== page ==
Memoirs

A glance at the painful journey of Qazi Faiz Muhammad

On 113th birthday of late Qazi Faiz Muhammad, the principled politician, his daughter recalls how he was tormented by Pakistani agencies that compelled him to go into self-exile.

I am frightened of “personality cult. Only the “nation’s personality” should be aggrandized. The thought of “Personality cult” in itself is nothing but a phantom. It is useless to make an ideal of one’s own personality and worship it round the clock. Worshipping your own creation is a sickness. People who stick to such superstitions ultimately succumb to immoral suffocation. Thus, only the ones who will plough shall reap. – Qazi Faiz Muhammad.

[The 23rd November 1908 marked the day when Qazi Faiz Muhammad was born in a small city of Hallani, Nawabshah, Sindh in the house of Qazi Nabi Bux Siddiqui. Qazi Faiz Muhammad was a principled politician, social reformer, intellectual, educationalist, novelist, lawyer, classical musician and a progressive peasant leader. Since childhood, he had stemmed a vigorous passion to work and promote the traditional soul of Sindhi politics. For this, he joined the “Sindh Hari Committee” led by Hyder Bux Jatoi and remained a right hand man for Jatoi till his death. He stood adamant in supporting the pre-partition movement such as the “Quit India Movement” and also actively opposed the Simon Commission.

He observed hunger strike unto death for Sindhi language, joined students in their camp. He did not open his fast until his demands were accepted and the voters’ lists were announced to be published in Sindhi and one unit system was withdrawn. In Sindh, there was no match of Qazi Faiz Muhammad as a lawyer who fought the pro-bono cases of the farmers/peasants. 

He was also incarcerated in the later years of his life for supporting Mujib-ur- Rehman in his rebellion against the Pakistani State for the secession of Bangladesh. Qazi Sahib was the senior vice president of All Pakistan Awami league. He stood by the people of then East Pakistan in all thick and thin. Qazi Faiz Mohammad had appeared before the Hamud-ur-Rehman Commission to record his statement on fall of Dhaka and its causes.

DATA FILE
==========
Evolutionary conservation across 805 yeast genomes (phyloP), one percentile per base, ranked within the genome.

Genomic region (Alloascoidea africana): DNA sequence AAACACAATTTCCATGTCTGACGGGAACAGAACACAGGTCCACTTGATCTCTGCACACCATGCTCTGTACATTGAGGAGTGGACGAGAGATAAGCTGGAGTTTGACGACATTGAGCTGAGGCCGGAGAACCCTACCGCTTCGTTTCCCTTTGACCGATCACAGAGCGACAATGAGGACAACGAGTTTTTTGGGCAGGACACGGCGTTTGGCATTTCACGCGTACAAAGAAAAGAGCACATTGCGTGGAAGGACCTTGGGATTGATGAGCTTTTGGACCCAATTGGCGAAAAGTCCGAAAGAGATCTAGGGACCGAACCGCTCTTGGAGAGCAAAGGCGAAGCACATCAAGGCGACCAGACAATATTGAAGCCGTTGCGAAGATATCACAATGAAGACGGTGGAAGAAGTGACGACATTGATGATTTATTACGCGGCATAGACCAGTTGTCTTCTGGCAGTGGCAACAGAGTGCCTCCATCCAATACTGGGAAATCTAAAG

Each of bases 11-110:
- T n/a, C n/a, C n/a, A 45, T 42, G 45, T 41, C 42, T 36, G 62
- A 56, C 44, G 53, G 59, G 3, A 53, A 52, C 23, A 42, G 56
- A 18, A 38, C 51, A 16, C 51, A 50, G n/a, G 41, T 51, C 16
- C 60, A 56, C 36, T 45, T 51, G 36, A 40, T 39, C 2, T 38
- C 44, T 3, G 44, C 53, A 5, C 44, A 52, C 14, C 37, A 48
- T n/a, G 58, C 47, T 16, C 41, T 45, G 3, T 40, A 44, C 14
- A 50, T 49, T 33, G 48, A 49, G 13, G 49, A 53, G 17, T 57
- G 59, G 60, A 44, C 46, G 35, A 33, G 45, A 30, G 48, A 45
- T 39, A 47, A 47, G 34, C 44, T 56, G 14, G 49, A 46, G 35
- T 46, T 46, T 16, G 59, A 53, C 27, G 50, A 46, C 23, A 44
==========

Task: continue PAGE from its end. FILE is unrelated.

Qazi Faiz Mohammad has written three novels in Sindhi. All three novels of Qazi Faiz Mohammad possess their own repute and appreciation in the literary circles. In his literary services he has to his credit a book of essays in English regarding philosophy and nature.

Qazi Faiz Muhammad died on 13 October 1982 after a severe heart attack- Sindh Courier]

By Mrs. Irshad Abbasi

After the fall of Dhaka, the Pakistani establishment harassed my father, Qazi Faiz Muhammad. They did, what they could, to torment him. In view of such a painful situation my mother wanted to go for Umrah to have some relief at least for a few days. One day, she asked Baba, “You have spent your entire life in politics, and neither spent some time with children nor helped or shared my responsibilities. Now, it’s better to sell some of the land located in Nawabshah and take us to Saudi Arabia for pilgrimage.”

Qazi-Faiz-MuhammadBaba agreed to the suggestion and hurriedly sold some lands, and got prepared documents for travel to Saudi Arabia and Europe.

At that time six of their children were married while four were still under-age and studying in Nawabshah.

It was early 1972 when my father, along with family, boarded the plane at Karachi airport but just before the take off some personnel of a security agency barged into plane and ordered ‘Qazi Faiz Muhammad should stand up’. Baba stood to enquire the matter and was told that the President Bhutto has directed not to allow him leave the country. Although, it was not so, but they used Zulfiqar Ali Bhutto’s name. It was their mischief but they wanted to defame Bhutto. Since there was no other way, Baba had to get off the plane along with his family and return to their home in Karachi.

After two days, Baba told our mother that he has to go to Mirpur Khas due to some engagement. He left for Mirpur Khas taking some money and putting three pairs of clothes in a small bag. “Don’t worry I will be back soon,” Baba said to Ama while leaving the home.

Qazi-Faiz-Muhammad-1Our mother left for Nawabshah after waiting for a week as there was no sign of Baba. For two years we were unaware of Baba’s whereabouts. We didn’t even know whether he is alive or not. We didn’t receive any information from any quarter despite searching him even at hospitals and wherever we could. All these years, we felt hanging on a cross.

I would now share the story of his missing period, which he later told us and also narrated in his autobiography.